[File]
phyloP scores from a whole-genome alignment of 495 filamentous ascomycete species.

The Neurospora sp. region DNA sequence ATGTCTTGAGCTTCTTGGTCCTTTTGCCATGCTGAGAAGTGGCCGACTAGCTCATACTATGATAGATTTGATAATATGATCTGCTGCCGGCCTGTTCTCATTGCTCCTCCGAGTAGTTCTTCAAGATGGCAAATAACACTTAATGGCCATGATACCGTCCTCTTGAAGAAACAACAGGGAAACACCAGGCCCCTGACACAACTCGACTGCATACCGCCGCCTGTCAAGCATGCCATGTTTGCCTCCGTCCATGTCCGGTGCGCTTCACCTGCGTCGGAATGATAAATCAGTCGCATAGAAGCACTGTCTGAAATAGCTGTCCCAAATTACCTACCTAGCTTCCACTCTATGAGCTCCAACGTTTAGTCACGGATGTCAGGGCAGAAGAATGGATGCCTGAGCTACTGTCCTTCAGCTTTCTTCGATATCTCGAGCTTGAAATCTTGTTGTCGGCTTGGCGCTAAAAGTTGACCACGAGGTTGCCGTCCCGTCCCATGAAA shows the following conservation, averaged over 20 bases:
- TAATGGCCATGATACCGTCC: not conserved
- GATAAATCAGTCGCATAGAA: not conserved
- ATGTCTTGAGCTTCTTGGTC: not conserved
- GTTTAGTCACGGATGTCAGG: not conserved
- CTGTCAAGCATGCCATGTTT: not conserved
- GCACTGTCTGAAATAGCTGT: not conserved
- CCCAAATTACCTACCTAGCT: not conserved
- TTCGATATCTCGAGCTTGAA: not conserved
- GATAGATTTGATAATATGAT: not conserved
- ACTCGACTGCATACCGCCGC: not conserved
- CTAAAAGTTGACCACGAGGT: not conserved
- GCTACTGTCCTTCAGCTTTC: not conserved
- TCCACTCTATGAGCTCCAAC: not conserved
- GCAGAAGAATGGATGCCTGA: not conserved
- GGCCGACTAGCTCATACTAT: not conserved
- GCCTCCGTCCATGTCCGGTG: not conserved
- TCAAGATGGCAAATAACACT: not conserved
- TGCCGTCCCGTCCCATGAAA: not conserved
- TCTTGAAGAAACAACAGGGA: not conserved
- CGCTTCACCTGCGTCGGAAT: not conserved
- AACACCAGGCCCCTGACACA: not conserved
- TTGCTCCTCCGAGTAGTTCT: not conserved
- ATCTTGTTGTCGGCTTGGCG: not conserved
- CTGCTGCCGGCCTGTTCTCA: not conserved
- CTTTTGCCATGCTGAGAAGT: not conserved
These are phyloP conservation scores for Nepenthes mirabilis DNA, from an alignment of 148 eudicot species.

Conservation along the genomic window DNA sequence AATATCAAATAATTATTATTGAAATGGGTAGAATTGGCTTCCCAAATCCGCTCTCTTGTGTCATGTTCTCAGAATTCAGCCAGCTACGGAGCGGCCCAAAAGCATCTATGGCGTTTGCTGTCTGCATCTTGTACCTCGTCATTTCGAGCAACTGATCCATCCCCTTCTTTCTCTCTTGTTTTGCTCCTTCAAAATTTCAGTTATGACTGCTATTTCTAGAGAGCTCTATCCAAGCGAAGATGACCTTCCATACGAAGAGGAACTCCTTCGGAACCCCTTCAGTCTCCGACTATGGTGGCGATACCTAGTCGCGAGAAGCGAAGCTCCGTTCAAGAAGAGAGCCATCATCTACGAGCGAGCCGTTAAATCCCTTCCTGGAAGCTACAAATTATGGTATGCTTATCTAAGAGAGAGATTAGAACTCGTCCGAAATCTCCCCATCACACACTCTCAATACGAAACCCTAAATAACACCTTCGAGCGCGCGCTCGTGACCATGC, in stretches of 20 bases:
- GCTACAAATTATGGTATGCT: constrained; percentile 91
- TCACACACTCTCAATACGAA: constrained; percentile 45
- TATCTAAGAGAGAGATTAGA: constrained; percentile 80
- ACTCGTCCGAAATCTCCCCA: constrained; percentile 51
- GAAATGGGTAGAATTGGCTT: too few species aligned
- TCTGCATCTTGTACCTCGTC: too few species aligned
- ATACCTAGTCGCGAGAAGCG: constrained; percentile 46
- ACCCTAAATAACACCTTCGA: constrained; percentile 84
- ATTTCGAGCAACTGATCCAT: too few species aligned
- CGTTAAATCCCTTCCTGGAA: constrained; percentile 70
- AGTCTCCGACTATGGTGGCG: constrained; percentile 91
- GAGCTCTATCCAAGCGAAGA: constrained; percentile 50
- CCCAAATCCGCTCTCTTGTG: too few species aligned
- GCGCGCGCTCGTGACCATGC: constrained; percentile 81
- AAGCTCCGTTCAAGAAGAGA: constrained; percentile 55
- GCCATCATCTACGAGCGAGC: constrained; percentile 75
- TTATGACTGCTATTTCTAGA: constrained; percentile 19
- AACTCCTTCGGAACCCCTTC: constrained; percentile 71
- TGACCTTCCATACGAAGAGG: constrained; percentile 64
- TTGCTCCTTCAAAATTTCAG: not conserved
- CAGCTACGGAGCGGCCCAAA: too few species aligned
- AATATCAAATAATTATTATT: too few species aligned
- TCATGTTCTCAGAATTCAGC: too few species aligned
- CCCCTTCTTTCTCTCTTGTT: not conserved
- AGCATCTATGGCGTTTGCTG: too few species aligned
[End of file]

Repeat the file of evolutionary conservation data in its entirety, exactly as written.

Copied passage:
phyloP scores from a whole-genome alignment of 495 filamentous ascomycete species.

The Neurospora sp. region DNA sequence ATGTCTTGAGCTTCTTGGTCCTTTTGCCATGCTGAGAAGTGGCCGACTAGCTCATACTATGATAGATTTGATAATATGATCTGCTGCCGGCCTGTTCTCATTGCTCCTCCGAGTAGTTCTTCAAGATGGCAAATAACACTTAATGGCCATGATACCGTCCTCTTGAAGAAACAACAGGGAAACACCAGGCCCCTGACACAACTCGACTGCATACCGCCGCCTGTCAAGCATGCCATGTTTGCCTCCGTCCATGTCCGGTGCGCTTCACCTGCGTCGGAATGATAAATCAGTCGCATAGAAGCACTGTCTGAAATAGCTGTCCCAAATTACCTACCTAGCTTCCACTCTATGAGCTCCAACGTTTAGTCACGGATGTCAGGGCAGAAGAATGGATGCCTGAGCTACTGTCCTTCAGCTTTCTTCGATATCTCGAGCTTGAAATCTTGTTGTCGGCTTGGCGCTAAAAGTTGACCACGAGGTTGCCGTCCCGTCCCATGAAA shows the following conservation, averaged over 20 bases:
- TAATGGCCATGATACCGTCC: not conserved
- GATAAATCAGTCGCATAGAA: not conserved
- ATGTCTTGAGCTTCTTGGTC: not conserved
- GTTTAGTCACGGATGTCAGG: not conserved
- CTGTCAAGCATGCCATGTTT: not conserved
- GCACTGTCTGAAATAGCTGT: not conserved
- CCCAAATTACCTACCTAGCT: not conserved
- TTCGATATCTCGAGCTTGAA: not conserved
- GATAGATTTGATAATATGAT: not conserved
- ACTCGACTGCATACCGCCGC: not conserved
- CTAAAAGTTGACCACGAGGT: not conserved
- GCTACTGTCCTTCAGCTTTC: not conserved
- TCCACTCTATGAGCTCCAAC: not conserved
- GCAGAAGAATGGATGCCTGA: not conserved
- GGCCGACTAGCTCATACTAT: not conserved
- GCCTCCGTCCATGTCCGGTG: not conserved
- TCAAGATGGCAAATAACACT: not conserved
- TGCCGTCCCGTCCCATGAAA: not conserved
- TCTTGAAGAAACAACAGGGA: not conserved
- CGCTTCACCTGCGTCGGAAT: not conserved
- AACACCAGGCCCCTGACACA: not conserved
- TTGCTCCTCCGAGTAGTTCT: not conserved
- ATCTTGTTGTCGGCTTGGCG: not conserved
- CTGCTGCCGGCCTGTTCTCA: not conserved
- CTTTTGCCATGCTGAGAAGT: not conserved
These are phyloP conservation scores for Nepenthes mirabilis DNA, from an alignment of 148 eudicot species.

Conservation along the genomic window DNA sequence AATATCAAATAATTATTATTGAAATGGGTAGAATTGGCTTCCCAAATCCGCTCTCTTGTGTCATGTTCTCAGAATTCAGCCAGCTACGGAGCGGCCCAAAAGCATCTATGGCGTTTGCTGTCTGCATCTTGTACCTCGTCATTTCGAGCAACTGATCCATCCCCTTCTTTCTCTCTTGTTTTGCTCCTTCAAAATTTCAGTTATGACTGCTATTTCTAGAGAGCTCTATCCAAGCGAAGATGACCTTCCATACGAAGAGGAACTCCTTCGGAACCCCTTCAGTCTCCGACTATGGTGGCGATACCTAGTCGCGAGAAGCGAAGCTCCGTTCAAGAAGAGAGCCATCATCTACGAGCGAGCCGTTAAATCCCTTCCTGGAAGCTACAAATTATGGTATGCTTATCTAAGAGAGAGATTAGAACTCGTCCGAAATCTCCCCATCACACACTCTCAATACGAAACCCTAAATAACACCTTCGAGCGCGCGCTCGTGACCATGC, in stretches of 20 bases:
- GCTACAAATTATGGTATGCT: constrained; percentile 91
- TCACACACTCTCAATACGAA: constrained; percentile 45
- TATCTAAGAGAGAGATTAGA: constrained; percentile 80
- ACTCGTCCGAAATCTCCCCA: constrained; percentile 51
- GAAATGGGTAGAATTGGCTT: too few species aligned
- TCTGCATCTTGTACCTCGTC: too few species aligned
- ATACCTAGTCGCGAGAAGCG: constrained; percentile 46
- ACCCTAAATAACACCTTCGA: constrained; percentile 84
- ATTTCGAGCAACTGATCCAT: too few species aligned
- CGTTAAATCCCTTCCTGGAA: constrained; percentile 70
- AGTCTCCGACTATGGTGGCG: constrained; percentile 91
- GAGCTCTATCCAAGCGAAGA: constrained; percentile 50
- CCCAAATCCGCTCTCTTGTG: too few species aligned
- GCGCGCGCTCGTGACCATGC: constrained; percentile 81
- AAGCTCCGTTCAAGAAGAGA: constrained; percentile 55
- GCCATCATCTACGAGCGAGC: constrained; percentile 75
- TTATGACTGCTATTTCTAGA: constrained; percentile 19
- AACTCCTTCGGAACCCCTTC: constrained; percentile 71
- TGACCTTCCATACGAAGAGG: constrained; percentile 64
- TTGCTCCTTCAAAATTTCAG: not conserved
- CAGCTACGGAGCGGCCCAAA: too few species aligned
- AATATCAAATAATTATTATT: too few species aligned
- TCATGTTCTCAGAATTCAGC: too few species aligned
- CCCCTTCTTTCTCTCTTGTT: not conserved
- AGCATCTATGGCGTTTGCTG: too few species aligned